Sylabs Brings Singularity Containers into Commercial HPC

Feb. 8, 2018

By: Michael Feldman

Tech startup Sylabs Inc. has emerged from stealth mode and released Singularity Pro, the enterprise version of the popular container platform for high performance computing.

Singularity began as an open source project in 2015, when a team of researchers at Lawrence Berkeley National Laboratory, led by Gregory Kurtzer, developed the initial software. Kurtzer, who is now the CEO at Sylabs, founded the company in 2017 with the goal of bringing the open source technology into the commercial realm, that is, into companies that increasingly rely on high performance computing to support their businesses.

Back when Singularity was just getting off the ground, the idea was to create a container technology that would be optimized for the kinds of performance-demanding environments used for scientific computing. In particular, it Singularity offers built-in support for HPC-type hardware like GPUs and InfiniBand and compatibility with HPC job schedulers such as SLURM and Torque. It also natively supports MPI, the standard message passing interface used by HPC applications.

Singularity aside, containers, in general, are an attractive technology for HPC in that they create a virtual environment for applications without the performance penalties associated with virtual machines (VMs). (They do this mainly by doing away with the virtualized hardware layer of VMs.) This can simplify the deployment of applications across different clusters and supercomputers by avoiding the laborious process of rehosting those applications for each distinct environment.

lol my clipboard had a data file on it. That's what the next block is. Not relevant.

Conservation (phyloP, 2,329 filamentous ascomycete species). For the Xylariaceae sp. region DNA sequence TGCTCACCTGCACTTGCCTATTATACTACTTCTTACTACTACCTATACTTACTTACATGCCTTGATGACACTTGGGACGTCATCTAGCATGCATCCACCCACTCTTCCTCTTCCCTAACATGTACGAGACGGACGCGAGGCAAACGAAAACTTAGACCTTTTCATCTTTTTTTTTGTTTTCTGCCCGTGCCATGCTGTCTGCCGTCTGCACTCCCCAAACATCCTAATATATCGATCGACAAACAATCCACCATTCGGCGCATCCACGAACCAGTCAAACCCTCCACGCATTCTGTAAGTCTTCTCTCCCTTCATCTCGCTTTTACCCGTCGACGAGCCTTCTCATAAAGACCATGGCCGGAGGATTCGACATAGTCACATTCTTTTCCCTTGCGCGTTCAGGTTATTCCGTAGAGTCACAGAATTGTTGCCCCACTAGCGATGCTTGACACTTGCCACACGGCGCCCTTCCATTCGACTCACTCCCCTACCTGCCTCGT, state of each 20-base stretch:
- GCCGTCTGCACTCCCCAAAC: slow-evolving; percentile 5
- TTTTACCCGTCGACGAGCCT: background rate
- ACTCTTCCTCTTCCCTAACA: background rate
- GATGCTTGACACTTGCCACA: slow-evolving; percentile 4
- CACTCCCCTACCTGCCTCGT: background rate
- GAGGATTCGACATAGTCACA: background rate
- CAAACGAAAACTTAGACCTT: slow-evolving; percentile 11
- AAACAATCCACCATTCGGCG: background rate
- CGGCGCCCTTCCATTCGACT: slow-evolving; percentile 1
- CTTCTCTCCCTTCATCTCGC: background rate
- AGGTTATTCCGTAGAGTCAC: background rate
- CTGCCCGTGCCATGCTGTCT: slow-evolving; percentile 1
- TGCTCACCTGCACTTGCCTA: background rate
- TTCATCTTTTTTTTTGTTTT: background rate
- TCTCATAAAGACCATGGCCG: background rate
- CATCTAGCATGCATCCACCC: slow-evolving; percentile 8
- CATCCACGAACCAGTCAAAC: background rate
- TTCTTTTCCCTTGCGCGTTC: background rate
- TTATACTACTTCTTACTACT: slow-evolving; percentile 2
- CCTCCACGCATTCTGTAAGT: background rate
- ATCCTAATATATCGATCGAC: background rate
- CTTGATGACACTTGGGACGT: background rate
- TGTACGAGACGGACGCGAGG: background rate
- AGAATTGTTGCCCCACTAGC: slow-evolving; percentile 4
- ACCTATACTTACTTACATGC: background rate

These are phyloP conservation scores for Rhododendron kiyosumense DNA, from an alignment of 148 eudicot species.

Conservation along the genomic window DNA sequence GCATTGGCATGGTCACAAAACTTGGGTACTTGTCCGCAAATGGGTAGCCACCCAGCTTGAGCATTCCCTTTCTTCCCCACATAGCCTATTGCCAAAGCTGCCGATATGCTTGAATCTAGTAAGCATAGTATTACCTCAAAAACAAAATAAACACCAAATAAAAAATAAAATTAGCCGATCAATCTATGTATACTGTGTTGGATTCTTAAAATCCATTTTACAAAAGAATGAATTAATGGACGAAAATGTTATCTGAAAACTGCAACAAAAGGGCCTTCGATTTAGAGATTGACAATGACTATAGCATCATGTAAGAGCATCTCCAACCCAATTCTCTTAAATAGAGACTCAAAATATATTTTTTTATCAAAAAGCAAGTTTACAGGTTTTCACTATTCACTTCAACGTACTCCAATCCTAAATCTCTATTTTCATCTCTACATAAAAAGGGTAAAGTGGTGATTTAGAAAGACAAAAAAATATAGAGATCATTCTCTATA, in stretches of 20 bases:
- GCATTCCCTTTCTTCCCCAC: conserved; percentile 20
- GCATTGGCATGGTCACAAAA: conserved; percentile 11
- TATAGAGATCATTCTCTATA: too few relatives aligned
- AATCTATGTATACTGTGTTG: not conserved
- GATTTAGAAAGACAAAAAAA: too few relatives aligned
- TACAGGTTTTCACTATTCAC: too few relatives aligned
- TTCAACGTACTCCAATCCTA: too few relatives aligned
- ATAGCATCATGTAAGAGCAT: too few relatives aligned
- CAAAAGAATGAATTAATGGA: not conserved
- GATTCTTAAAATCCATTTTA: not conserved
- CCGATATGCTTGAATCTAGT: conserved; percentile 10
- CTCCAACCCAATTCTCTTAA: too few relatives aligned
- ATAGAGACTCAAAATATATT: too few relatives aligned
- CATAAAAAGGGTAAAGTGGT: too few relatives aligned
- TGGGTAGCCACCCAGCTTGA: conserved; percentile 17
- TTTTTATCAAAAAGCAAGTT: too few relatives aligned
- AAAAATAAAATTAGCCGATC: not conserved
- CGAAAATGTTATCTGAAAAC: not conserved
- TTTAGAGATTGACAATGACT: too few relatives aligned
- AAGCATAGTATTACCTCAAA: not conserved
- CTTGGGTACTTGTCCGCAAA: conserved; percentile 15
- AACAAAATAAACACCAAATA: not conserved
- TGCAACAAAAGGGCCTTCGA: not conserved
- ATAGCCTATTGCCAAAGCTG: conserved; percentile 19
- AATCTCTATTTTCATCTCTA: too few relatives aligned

As a result of Singularity’s focus on high performance computing, it has become the most popular container used by the HPC faithful. Based on a voluntary registry, the user base is estimated to be greater than 25,000 and includes users at academic institutions such as Stanford University, Ohio State University, and Michigan State, as well as at big-name HPC centers like the Texas Advanced Computing Center, the San Diego Supercomputer Center, Oak Ridge National Lab, and of course Lawrence Berkeley National Lab. Sylabs also estimates Singularity runs over a million containers per day on the Open Science Grid.

While adoption of this open source container platform by public institutions is all well and good, it doesn’t pay the bills. Sylabs’ stated goal is to “provide high performance computing container solutions and services that take enterprise and HPC commercial markets to the next level.” Those commercial opportunities now include the domains of AI/machine learning, and, more generally, high-end data analytics. Sylabs has coined the term enterprise performance computing, or EPC, to characterize the market it’s going after.

“These applications carry data-intensive workloads that demand HPC-like resources, and, as more companies leverage data to support their businesses, the need to properly containerize and support those workflows has grown substantially,” said Kurtzer in the Sylabs press release.

The company’s first step is to license and support Singularity Pro, an enterprise version of the software. An annual subscription currently runs $30 per host and provides snapshots of the software on Github plus backporting of security and bug fixes. It also includes access to the open source repository. Support is not included in the license subscription but can be purchased separately.

For a webinar that takes a closer look at the Singularity technology, check out this YouTube video.